Dr. Saturday - NCAAF

Oh, by the way: Ohio State is still suspending players for accepting improper benefitsFinally, after the longest offseason in school history — nine consecutive months of suspensions and mea culpas and allegations resignations and disappointments and vacated wins and scapegoating and haggling with the NCAA — finally Ohio State fans can put all of that program-wrecking unpleasantness behind them and get on with the business of actually, you know, playing football. How sweet it must feel at last to —

Wait? What's that? I'm being told there's one last order of business (emphasis added):

COLUMBUS, Ohio -- As part of its continued work with the NCAA to resolve any remaining football compliance issues, Ohio State today announced that it has self-reported violations involving three student-athletes. That review has led to junior running back Jordan Hall, sophomore defensive back Corey Brown, and junior defensive back Travis Howard disclosing that they had received impermissible benefits of $300 or less each in total at a charity event they attended earlier in the year.

Consistent with past practice, the university immediately reviewed this information and self-reported the infractions to the NCAA and the Big Ten. In accordance with NCAA regulations, the university will not permit them to participate in the Sept. 3 game versus Akron. Although Ohio State has filed for their reinstatement for the remainder of the 2011 season, the university also is considering institutional sanctions for these student-athletes.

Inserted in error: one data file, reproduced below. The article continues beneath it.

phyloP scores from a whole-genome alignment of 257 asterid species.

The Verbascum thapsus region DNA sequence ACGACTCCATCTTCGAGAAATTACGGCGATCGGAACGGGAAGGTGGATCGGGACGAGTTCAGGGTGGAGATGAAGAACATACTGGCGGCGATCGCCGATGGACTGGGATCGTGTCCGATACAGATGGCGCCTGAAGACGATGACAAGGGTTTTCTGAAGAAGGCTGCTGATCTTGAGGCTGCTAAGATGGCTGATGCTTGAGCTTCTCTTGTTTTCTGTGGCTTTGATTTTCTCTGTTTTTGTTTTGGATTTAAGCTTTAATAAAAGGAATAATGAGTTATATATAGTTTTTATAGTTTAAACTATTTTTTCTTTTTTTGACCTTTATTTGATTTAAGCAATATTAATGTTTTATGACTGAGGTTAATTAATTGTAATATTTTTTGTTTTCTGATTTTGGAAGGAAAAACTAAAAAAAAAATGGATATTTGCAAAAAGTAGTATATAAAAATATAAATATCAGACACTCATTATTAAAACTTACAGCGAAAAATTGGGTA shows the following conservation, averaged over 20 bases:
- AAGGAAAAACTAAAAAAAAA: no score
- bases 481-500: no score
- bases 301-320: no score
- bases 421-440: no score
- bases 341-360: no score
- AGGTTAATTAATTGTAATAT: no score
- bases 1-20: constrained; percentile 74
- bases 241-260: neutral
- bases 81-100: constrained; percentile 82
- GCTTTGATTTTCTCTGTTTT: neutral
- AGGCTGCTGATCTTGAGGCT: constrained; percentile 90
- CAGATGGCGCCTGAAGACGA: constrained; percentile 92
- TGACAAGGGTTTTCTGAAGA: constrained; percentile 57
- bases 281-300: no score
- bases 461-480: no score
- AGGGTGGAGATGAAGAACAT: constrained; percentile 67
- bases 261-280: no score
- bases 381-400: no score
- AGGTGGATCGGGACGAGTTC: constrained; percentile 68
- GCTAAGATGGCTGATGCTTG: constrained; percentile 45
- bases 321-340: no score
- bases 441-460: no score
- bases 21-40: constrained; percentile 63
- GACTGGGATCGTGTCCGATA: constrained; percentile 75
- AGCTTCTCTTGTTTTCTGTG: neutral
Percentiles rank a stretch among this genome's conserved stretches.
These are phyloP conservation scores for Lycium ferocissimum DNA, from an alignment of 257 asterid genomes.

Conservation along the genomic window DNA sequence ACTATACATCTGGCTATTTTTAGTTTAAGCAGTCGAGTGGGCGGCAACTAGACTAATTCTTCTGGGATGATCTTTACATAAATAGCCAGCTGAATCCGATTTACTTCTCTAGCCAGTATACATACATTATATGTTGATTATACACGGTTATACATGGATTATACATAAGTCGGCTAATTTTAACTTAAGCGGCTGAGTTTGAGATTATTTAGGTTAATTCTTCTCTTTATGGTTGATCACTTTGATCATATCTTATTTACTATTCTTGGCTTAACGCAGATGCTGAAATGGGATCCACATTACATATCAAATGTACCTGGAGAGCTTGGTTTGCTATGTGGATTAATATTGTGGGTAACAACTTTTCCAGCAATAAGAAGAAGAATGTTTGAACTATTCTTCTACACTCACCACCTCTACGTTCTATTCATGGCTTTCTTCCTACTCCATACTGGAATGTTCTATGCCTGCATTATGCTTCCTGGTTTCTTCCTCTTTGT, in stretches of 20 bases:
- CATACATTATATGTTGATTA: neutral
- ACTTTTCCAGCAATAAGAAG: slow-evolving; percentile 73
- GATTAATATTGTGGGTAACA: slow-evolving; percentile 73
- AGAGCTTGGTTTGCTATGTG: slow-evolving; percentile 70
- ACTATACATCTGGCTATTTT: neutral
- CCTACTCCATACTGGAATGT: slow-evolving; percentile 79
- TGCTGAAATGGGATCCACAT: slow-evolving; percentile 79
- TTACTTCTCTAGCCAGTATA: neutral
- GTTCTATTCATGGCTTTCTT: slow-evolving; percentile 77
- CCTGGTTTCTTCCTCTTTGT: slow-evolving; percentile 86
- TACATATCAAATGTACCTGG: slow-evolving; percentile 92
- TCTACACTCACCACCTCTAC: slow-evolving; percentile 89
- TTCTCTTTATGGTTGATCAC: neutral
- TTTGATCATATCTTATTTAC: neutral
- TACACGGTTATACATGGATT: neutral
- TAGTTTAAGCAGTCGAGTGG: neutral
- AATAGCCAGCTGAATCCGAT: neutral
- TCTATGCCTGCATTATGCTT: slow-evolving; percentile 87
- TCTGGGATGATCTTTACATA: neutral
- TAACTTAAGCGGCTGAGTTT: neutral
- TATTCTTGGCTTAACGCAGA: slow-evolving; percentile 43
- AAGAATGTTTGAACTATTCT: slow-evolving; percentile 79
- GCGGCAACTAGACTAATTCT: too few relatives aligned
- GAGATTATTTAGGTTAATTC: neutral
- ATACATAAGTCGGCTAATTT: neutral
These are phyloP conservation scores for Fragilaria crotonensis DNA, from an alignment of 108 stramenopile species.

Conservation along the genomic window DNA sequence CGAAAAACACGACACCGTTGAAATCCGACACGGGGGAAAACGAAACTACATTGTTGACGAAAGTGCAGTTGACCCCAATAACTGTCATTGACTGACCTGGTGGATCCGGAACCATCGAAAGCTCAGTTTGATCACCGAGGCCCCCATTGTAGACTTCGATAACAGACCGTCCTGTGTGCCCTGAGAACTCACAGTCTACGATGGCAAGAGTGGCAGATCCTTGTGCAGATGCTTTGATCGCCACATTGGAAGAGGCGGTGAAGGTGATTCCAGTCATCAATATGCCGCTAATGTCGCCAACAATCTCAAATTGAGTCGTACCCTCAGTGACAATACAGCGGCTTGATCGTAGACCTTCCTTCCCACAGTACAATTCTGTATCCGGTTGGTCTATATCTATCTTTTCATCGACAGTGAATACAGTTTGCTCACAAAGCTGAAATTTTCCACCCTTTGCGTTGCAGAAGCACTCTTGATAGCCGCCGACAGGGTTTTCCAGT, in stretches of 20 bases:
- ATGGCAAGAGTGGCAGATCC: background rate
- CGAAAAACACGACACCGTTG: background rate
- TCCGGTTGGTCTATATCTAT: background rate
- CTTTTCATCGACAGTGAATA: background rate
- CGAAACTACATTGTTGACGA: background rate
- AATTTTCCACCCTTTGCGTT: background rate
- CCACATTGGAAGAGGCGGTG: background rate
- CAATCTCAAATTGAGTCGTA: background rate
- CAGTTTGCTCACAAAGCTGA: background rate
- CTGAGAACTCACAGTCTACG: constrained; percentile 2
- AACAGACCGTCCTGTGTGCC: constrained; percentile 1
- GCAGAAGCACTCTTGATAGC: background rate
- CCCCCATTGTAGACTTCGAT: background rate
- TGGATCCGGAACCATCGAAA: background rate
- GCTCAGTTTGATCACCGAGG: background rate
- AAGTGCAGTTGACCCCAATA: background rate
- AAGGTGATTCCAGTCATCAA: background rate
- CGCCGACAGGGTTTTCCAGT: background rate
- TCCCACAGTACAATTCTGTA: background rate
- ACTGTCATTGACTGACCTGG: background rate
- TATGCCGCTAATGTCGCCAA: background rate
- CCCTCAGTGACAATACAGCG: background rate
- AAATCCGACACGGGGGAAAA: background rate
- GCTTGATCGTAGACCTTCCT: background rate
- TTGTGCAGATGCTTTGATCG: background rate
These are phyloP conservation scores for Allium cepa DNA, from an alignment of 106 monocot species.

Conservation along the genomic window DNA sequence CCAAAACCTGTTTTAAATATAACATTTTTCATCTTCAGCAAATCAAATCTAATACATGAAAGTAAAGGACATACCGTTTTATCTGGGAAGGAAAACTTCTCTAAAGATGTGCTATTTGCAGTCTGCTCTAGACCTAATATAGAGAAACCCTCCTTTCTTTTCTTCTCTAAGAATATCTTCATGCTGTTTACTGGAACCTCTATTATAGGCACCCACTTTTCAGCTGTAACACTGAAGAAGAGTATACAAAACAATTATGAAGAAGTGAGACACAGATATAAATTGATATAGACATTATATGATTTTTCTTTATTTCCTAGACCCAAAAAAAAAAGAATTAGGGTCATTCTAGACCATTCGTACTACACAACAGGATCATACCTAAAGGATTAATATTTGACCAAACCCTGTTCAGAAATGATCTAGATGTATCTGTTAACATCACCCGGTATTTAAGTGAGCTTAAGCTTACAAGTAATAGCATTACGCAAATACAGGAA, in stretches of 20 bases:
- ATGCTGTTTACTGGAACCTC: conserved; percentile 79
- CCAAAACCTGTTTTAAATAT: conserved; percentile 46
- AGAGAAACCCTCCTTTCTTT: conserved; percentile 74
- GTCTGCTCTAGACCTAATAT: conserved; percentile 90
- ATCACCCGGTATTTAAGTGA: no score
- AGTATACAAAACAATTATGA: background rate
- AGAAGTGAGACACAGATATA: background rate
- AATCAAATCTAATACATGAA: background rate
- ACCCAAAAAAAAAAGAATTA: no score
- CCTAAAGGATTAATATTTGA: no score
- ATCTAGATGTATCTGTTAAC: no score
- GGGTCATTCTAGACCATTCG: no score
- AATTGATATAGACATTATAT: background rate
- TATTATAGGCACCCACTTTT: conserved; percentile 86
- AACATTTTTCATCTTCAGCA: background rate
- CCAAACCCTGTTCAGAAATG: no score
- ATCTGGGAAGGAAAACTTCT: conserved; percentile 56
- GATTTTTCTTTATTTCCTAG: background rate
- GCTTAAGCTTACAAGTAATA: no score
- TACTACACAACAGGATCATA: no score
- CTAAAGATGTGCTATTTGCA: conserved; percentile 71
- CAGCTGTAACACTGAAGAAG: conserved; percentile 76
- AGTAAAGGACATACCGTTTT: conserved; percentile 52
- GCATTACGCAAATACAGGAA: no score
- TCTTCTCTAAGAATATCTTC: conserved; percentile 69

Howard (pictured) was expected to take over as a full-time starter at cornerback, a particularly sore spot with both of last year's starters gone to the NFL; Brown is the top backup at corner. Hall was one of three returning backs (along with Rod Smith and Jaamal Berry) vying for carries in the temporary absence of senior Dan Herron, one of the three offensive starters suspended for the first five games of the season for exchanging memorabilia for cash, tattoos and other not-so-fabulous prizes. Altogether, the latest round of suspensions brings the total for the Akron game to seven, not including exiled quarterback Terrelle Pryor.

Against Akron, big whoop. The more important question: How long will the latest suspendees be on ice? Based on the love tap the NCAA justgave five Miami players accused of accepting less than $500 in the sprawling Nevin Shapiro scandal, the NCAA-mandated suspension could be a single game; even if Ohio State decided to hold them out of the Sept. 10 date with Toledo in the name of Getting Tough, they'd likely be back in time for the Sept. 17 trip to Miami.

Which would be nice. Because somebody has to play in that game.

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Matt Hinton is on Facebook and Twitter: Follow him @DrSaturday.

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